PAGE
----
The red cored Chantenay Carrot is an excellent carrot to grow if your soil is heavy. However it still performs exceptionally is light loamy soils too. The roots average around 6" long and have a red core. These carrots are excellent for soups, freezing, canning and storage; in fact they sweeten up the longer they are in storage.
Sun: Full Sun
Days to Maturity: 65
Sow: Direct Sow Outside
All carrot varieties do best when planted in the spring, as the hot weather of summer causes carrot seedlings not to sprout carrots can be a finicky crop our first few attempts didn't come up. Sow your carrot seeds in early spring in well draining soil. Clear soil from rocks, debris, sticks etc. this is to ensure a elongated carrot. a when a carrots roots touch a object in the soil they tend to "go around" that object twisting and swirling, and while not detrimental to the carrot; as it's still edible, straight carrots are ideal for a longer, healthier storage.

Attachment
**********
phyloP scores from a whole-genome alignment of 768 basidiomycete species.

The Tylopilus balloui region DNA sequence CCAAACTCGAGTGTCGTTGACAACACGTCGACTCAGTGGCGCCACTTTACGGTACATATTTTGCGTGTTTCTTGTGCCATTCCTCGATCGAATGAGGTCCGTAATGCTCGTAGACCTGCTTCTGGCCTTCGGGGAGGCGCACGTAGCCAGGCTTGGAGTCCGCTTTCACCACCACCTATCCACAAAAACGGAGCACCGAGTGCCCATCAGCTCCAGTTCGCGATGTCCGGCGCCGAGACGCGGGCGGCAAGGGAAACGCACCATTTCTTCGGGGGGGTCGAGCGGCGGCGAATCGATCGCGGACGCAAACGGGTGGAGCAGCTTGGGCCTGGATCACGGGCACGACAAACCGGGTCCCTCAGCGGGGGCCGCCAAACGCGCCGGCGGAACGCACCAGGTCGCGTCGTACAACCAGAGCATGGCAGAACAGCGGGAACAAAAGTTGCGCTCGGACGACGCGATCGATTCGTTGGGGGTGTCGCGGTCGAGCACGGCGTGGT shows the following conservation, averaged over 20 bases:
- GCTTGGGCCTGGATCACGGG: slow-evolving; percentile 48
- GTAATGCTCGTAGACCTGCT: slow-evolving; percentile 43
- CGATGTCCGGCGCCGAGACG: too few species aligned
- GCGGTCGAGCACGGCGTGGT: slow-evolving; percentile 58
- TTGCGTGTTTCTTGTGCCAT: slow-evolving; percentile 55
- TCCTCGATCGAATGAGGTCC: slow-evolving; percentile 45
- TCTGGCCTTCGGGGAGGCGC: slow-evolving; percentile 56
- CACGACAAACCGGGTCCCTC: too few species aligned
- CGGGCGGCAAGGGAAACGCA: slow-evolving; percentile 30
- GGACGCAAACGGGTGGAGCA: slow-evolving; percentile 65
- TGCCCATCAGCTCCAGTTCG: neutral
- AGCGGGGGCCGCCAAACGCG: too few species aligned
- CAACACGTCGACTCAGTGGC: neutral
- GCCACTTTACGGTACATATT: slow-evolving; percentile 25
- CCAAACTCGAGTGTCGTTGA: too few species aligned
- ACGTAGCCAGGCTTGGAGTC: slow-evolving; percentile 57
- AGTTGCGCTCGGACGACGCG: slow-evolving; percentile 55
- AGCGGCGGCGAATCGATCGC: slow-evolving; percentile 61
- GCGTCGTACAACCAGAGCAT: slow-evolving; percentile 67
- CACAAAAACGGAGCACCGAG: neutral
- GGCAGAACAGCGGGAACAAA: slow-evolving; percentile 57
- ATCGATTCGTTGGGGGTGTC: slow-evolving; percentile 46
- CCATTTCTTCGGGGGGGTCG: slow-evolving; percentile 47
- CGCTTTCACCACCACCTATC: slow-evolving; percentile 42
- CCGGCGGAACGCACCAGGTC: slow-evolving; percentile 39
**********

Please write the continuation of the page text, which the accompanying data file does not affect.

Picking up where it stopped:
Scrape shallow 1/4 - 1/8" furrows on either side of the row, mounding the soil in to the center of the (see picture below) cover over with a thin layer of soil. Carrots can take a while to germinate, be sure to weed as needed.
The black line on either side of the orange lines is a mound of soil, this helps to shade and protect the seedlings; which are planted on either side of the mound.
Once seedlings come up be sure to thin the carrots to around 2-3" apart this allow proper air flow, and helps to keep your carrots
For a longer harvest, stagger your planting s every 2-3 weeks.
Did you know?
There is a fly that loves carrots? When thinning out your seedlings be sure to collect them all and discard them away from your crop, otherwise the carrot fly will come and cause damage to your carrots. Another way to deter the carrot fly is to remember to rotate your crops, and plant your carrots near onions, leeks, rosemary, sage or wormwood, as these plants repel the carrot fly.